2. Natural fabrics, rugs, curtains, and upholstery must be cleaned in accordance with the manufacturer’s guidelines.
  3. To disinfect clothing, linens and other personal fabrics, the contaminated articles should be laundered per label instructions. NOTE: washing machines should be disinfected after washing contaminated materials.
  4. Tanned leather materials — We can clean these materials by wiping the surfaces with a cloth lightly moistened with disinfectant solution or disinfectant towelettes.
  5. Suede and Nu-buck leather material — Cleaned according to manufacturer’s guidelines.
  6. Concrete, cinder block, wood, plywood, and oriented strand board (OSB) — Cleaned by applying the disinfectant solution directly to the surface.
  7. HVAC system — HVAC internal duct surfaces and components should be cleaned in accordance with industry guidelines by a licensed HVAC contractor or NADCA certified duct cleaner. Also, external ductwork surfaces, grills, grates, and registers should be cleaned and disinfected with a disinfectant solution.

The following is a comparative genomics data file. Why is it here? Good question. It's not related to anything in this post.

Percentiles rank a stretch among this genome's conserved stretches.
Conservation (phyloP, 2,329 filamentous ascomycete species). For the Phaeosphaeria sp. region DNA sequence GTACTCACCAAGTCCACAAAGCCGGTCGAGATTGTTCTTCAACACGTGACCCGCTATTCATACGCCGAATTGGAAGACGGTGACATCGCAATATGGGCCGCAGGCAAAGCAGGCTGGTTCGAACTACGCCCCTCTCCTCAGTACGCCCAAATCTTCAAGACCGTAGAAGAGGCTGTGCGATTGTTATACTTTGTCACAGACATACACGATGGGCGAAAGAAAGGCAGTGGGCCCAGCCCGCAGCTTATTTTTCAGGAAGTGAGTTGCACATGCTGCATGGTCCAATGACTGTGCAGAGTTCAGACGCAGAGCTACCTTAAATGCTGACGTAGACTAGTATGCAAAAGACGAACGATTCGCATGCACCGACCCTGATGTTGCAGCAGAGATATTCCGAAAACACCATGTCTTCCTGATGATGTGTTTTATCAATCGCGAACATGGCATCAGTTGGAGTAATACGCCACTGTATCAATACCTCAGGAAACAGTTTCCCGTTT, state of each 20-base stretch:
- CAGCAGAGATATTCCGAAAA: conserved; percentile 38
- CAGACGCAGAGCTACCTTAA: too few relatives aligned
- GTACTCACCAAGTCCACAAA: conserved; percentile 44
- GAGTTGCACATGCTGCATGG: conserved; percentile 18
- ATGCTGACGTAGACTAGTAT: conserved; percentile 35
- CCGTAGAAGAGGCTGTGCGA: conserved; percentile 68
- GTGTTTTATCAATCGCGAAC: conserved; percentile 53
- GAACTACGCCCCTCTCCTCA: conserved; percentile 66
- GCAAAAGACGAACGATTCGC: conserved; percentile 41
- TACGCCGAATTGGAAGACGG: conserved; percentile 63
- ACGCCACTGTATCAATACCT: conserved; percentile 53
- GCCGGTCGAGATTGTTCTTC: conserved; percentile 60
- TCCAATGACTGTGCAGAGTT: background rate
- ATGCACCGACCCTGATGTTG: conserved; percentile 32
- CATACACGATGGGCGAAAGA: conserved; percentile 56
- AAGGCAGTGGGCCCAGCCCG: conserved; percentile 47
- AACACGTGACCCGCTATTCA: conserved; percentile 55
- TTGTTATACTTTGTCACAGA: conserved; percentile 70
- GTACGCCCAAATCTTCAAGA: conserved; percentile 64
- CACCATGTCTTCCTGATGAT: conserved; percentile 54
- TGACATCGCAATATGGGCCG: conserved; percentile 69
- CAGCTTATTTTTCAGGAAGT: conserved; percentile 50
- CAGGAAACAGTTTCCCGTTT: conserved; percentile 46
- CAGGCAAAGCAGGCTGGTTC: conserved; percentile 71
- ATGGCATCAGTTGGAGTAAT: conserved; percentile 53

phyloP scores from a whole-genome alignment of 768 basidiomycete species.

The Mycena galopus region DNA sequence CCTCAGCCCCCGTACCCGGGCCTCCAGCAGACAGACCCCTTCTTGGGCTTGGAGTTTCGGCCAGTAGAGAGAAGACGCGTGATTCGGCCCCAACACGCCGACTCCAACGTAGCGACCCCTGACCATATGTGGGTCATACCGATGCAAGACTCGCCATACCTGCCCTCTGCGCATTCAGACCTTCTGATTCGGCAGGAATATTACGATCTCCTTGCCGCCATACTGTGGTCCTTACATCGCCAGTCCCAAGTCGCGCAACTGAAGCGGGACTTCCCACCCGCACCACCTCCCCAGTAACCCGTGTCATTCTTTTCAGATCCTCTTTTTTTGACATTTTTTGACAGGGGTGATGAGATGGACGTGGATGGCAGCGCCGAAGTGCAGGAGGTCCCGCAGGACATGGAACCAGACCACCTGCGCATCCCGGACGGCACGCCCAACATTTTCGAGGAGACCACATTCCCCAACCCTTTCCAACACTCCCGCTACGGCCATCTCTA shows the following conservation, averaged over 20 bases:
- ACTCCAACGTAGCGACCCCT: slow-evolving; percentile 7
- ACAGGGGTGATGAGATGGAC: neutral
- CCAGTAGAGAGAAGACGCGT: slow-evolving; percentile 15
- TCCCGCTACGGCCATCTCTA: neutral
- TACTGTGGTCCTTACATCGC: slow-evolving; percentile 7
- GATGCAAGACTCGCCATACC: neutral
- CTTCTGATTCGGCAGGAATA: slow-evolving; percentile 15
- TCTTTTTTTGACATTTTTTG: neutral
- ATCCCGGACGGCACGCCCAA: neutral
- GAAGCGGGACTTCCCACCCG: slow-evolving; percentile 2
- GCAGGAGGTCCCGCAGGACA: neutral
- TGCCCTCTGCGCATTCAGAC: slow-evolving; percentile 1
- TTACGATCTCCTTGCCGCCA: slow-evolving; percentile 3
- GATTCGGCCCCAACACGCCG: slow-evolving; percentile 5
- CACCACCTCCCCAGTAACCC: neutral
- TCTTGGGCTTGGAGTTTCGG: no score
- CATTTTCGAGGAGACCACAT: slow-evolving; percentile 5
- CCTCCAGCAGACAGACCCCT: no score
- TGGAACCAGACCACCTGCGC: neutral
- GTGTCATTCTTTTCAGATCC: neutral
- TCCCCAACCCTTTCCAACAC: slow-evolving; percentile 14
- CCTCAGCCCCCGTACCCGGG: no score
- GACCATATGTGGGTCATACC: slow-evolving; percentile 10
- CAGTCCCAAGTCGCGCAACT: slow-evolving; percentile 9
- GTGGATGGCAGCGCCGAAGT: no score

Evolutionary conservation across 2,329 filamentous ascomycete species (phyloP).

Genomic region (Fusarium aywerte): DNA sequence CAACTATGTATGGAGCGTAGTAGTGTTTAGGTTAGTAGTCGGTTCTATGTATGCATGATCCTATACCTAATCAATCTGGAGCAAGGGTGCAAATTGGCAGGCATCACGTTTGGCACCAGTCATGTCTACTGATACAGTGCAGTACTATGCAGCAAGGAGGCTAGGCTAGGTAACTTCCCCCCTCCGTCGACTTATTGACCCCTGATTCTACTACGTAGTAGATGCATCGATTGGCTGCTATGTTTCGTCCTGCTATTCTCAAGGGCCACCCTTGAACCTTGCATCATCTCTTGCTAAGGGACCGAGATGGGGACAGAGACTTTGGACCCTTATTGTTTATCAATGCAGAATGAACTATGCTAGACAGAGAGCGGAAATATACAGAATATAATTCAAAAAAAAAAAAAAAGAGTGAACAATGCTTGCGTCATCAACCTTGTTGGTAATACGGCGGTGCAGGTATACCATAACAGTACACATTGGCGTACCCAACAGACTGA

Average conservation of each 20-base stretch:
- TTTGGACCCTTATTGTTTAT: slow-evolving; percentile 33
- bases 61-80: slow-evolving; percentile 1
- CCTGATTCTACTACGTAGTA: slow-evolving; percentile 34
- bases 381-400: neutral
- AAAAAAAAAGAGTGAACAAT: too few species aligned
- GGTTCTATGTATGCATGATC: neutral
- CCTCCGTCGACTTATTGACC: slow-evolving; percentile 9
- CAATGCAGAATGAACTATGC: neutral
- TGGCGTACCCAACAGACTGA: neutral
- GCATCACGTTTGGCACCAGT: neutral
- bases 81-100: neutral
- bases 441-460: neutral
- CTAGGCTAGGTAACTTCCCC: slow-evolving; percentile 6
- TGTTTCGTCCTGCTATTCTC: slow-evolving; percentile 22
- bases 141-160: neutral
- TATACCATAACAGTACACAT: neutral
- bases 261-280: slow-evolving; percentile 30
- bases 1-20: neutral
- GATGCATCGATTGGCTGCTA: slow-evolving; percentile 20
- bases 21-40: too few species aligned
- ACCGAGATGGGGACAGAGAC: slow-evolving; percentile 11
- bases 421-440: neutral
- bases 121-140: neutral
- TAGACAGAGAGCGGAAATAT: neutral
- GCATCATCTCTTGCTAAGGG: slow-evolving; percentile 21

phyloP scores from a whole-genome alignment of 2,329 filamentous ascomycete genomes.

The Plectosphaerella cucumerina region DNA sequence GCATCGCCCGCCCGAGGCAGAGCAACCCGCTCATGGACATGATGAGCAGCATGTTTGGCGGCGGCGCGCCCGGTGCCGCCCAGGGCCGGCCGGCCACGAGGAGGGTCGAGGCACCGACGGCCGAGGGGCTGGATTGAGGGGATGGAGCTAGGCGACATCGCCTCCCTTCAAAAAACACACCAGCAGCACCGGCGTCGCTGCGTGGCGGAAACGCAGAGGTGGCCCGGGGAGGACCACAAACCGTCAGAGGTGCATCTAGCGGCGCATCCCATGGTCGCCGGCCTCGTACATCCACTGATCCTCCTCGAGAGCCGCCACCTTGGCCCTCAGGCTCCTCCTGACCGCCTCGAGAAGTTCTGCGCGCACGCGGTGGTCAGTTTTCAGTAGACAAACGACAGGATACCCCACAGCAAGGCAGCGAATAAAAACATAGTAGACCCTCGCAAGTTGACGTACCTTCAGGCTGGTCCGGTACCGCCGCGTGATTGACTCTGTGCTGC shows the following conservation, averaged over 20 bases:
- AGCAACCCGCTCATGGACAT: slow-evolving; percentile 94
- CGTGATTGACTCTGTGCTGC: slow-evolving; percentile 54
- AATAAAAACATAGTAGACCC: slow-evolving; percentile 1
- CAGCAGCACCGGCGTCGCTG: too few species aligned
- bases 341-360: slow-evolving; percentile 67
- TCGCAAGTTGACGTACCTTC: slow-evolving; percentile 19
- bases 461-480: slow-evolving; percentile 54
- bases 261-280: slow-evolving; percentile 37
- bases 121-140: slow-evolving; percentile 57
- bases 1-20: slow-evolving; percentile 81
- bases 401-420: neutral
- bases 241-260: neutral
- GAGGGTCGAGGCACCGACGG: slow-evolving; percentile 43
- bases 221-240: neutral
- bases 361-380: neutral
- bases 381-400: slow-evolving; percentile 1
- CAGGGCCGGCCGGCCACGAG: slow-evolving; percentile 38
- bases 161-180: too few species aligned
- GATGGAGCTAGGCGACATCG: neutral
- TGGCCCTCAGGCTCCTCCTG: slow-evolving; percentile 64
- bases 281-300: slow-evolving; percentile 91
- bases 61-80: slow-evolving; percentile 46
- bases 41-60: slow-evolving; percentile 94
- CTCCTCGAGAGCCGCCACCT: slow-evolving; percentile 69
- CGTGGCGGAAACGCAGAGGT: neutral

When finished, the crew collects and takes with them all used materials for proper disposal. Another thing we do is to clean all tools, equipment, and PPE used in the coronavirus cleanup using an EPA-registered disinfectant prior to removal from the contaminated area.

For coronavirus cleaning services, call PuroClean now!

As the coronavirus pandemic continues to rise and health and government officials notify the public to take necessary measures to protect themselves, one of the best ways to slow its progress is by performing deep mitigation cleaning of all touch-point surfaces, along with the use of an EPA-registered disinfectant.

These methods of cleaning can be utilized for institutions, commercial, and residential properties. Our coronavirus cleaning services will help reduce contamination of COVID-19 in your property and community. Call your local PuroClean office for more information on how we can help disinfect your property.

Last edited on 18th of March 2020